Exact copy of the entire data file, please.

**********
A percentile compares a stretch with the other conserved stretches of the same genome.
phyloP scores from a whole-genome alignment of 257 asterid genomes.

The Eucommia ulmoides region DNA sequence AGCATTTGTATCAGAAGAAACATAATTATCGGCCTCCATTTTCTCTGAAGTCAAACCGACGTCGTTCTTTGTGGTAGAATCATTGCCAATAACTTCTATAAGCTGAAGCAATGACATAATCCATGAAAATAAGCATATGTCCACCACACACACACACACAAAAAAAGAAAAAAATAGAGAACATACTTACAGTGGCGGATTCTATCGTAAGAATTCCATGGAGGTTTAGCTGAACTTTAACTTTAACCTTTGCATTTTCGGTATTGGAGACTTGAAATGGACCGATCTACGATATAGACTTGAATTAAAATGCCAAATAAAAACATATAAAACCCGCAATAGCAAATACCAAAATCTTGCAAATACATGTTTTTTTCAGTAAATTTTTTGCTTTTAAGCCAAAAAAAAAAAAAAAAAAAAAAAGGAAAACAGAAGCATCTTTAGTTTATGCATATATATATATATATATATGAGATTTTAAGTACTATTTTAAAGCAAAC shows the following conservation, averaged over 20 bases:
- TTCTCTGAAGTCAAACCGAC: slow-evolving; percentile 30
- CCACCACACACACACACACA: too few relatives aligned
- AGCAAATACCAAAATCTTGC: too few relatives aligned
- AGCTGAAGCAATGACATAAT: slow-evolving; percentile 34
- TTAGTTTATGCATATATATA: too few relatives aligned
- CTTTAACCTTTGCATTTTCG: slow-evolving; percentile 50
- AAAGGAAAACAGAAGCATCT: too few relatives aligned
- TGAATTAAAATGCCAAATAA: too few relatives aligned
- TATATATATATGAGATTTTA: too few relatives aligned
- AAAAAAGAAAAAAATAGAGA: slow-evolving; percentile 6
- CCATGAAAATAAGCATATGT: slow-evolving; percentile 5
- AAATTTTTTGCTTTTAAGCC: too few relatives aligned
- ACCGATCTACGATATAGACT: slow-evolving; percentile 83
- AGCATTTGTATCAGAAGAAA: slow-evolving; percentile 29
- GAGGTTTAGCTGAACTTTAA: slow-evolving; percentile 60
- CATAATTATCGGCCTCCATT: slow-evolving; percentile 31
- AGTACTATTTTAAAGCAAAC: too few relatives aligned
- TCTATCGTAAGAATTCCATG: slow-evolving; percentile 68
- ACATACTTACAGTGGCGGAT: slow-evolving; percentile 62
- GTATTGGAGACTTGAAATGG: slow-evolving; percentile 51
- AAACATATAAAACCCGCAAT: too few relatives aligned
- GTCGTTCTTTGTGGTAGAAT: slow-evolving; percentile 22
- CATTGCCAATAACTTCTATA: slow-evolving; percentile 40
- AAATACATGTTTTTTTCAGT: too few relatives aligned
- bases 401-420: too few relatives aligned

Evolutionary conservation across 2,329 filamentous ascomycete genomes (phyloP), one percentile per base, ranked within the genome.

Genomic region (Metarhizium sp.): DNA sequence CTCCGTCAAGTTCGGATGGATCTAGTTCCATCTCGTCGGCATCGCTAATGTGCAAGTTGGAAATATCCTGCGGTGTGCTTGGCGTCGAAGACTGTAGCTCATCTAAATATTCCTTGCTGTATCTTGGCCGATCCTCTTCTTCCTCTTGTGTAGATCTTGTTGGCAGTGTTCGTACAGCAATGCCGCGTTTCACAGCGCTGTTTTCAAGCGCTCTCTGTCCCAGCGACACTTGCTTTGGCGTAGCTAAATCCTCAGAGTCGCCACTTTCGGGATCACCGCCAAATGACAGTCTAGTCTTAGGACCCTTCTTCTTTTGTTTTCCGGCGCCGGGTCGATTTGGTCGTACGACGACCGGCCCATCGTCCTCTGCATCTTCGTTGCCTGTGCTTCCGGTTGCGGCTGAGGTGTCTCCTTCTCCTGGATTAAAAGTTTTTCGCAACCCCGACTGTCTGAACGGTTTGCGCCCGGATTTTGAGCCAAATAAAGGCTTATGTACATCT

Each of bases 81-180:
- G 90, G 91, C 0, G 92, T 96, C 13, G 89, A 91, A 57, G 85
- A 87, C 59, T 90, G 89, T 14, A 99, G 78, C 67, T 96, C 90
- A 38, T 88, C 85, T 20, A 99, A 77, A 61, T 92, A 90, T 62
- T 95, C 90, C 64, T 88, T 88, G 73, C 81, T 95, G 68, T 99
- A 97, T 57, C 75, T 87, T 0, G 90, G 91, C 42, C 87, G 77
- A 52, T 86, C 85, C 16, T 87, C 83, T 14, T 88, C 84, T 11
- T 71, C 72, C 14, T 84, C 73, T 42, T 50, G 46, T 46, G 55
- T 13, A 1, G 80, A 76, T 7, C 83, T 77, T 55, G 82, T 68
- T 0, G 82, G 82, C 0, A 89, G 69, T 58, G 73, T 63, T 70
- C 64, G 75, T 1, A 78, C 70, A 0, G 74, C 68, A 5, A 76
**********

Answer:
A percentile compares a stretch with the other conserved stretches of the same genome.
phyloP scores from a whole-genome alignment of 257 asterid genomes.

The Eucommia ulmoides region DNA sequence AGCATTTGTATCAGAAGAAACATAATTATCGGCCTCCATTTTCTCTGAAGTCAAACCGACGTCGTTCTTTGTGGTAGAATCATTGCCAATAACTTCTATAAGCTGAAGCAATGACATAATCCATGAAAATAAGCATATGTCCACCACACACACACACACAAAAAAAGAAAAAAATAGAGAACATACTTACAGTGGCGGATTCTATCGTAAGAATTCCATGGAGGTTTAGCTGAACTTTAACTTTAACCTTTGCATTTTCGGTATTGGAGACTTGAAATGGACCGATCTACGATATAGACTTGAATTAAAATGCCAAATAAAAACATATAAAACCCGCAATAGCAAATACCAAAATCTTGCAAATACATGTTTTTTTCAGTAAATTTTTTGCTTTTAAGCCAAAAAAAAAAAAAAAAAAAAAAAGGAAAACAGAAGCATCTTTAGTTTATGCATATATATATATATATATATGAGATTTTAAGTACTATTTTAAAGCAAAC shows the following conservation, averaged over 20 bases:
- TTCTCTGAAGTCAAACCGAC: slow-evolving; percentile 30
- CCACCACACACACACACACA: too few relatives aligned
- AGCAAATACCAAAATCTTGC: too few relatives aligned
- AGCTGAAGCAATGACATAAT: slow-evolving; percentile 34
- TTAGTTTATGCATATATATA: too few relatives aligned
- CTTTAACCTTTGCATTTTCG: slow-evolving; percentile 50
- AAAGGAAAACAGAAGCATCT: too few relatives aligned
- TGAATTAAAATGCCAAATAA: too few relatives aligned
- TATATATATATGAGATTTTA: too few relatives aligned
- AAAAAAGAAAAAAATAGAGA: slow-evolving; percentile 6
- CCATGAAAATAAGCATATGT: slow-evolving; percentile 5
- AAATTTTTTGCTTTTAAGCC: too few relatives aligned
- ACCGATCTACGATATAGACT: slow-evolving; percentile 83
- AGCATTTGTATCAGAAGAAA: slow-evolving; percentile 29
- GAGGTTTAGCTGAACTTTAA: slow-evolving; percentile 60
- CATAATTATCGGCCTCCATT: slow-evolving; percentile 31
- AGTACTATTTTAAAGCAAAC: too few relatives aligned
- TCTATCGTAAGAATTCCATG: slow-evolving; percentile 68
- ACATACTTACAGTGGCGGAT: slow-evolving; percentile 62
- GTATTGGAGACTTGAAATGG: slow-evolving; percentile 51
- AAACATATAAAACCCGCAAT: too few relatives aligned
- GTCGTTCTTTGTGGTAGAAT: slow-evolving; percentile 22
- CATTGCCAATAACTTCTATA: slow-evolving; percentile 40
- AAATACATGTTTTTTTCAGT: too few relatives aligned
- bases 401-420: too few relatives aligned

Evolutionary conservation across 2,329 filamentous ascomycete genomes (phyloP), one percentile per base, ranked within the genome.

Genomic region (Metarhizium sp.): DNA sequence CTCCGTCAAGTTCGGATGGATCTAGTTCCATCTCGTCGGCATCGCTAATGTGCAAGTTGGAAATATCCTGCGGTGTGCTTGGCGTCGAAGACTGTAGCTCATCTAAATATTCCTTGCTGTATCTTGGCCGATCCTCTTCTTCCTCTTGTGTAGATCTTGTTGGCAGTGTTCGTACAGCAATGCCGCGTTTCACAGCGCTGTTTTCAAGCGCTCTCTGTCCCAGCGACACTTGCTTTGGCGTAGCTAAATCCTCAGAGTCGCCACTTTCGGGATCACCGCCAAATGACAGTCTAGTCTTAGGACCCTTCTTCTTTTGTTTTCCGGCGCCGGGTCGATTTGGTCGTACGACGACCGGCCCATCGTCCTCTGCATCTTCGTTGCCTGTGCTTCCGGTTGCGGCTGAGGTGTCTCCTTCTCCTGGATTAAAAGTTTTTCGCAACCCCGACTGTCTGAACGGTTTGCGCCCGGATTTTGAGCCAAATAAAGGCTTATGTACATCT

Each of bases 81-180:
- G 90, G 91, C 0, G 92, T 96, C 13, G 89, A 91, A 57, G 85
- A 87, C 59, T 90, G 89, T 14, A 99, G 78, C 67, T 96, C 90
- A 38, T 88, C 85, T 20, A 99, A 77, A 61, T 92, A 90, T 62
- T 95, C 90, C 64, T 88, T 88, G 73, C 81, T 95, G 68, T 99
- A 97, T 57, C 75, T 87, T 0, G 90, G 91, C 42, C 87, G 77
- A 52, T 86, C 85, C 16, T 87, C 83, T 14, T 88, C 84, T 11
- T 71, C 72, C 14, T 84, C 73, T 42, T 50, G 46, T 46, G 55
- T 13, A 1, G 80, A 76, T 7, C 83, T 77, T 55, G 82, T 68
- T 0, G 82, G 82, C 0, A 89, G 69, T 58, G 73, T 63, T 70
- C 64, G 75, T 1, A 78, C 70, A 0, G 74, C 68, A 5, A 76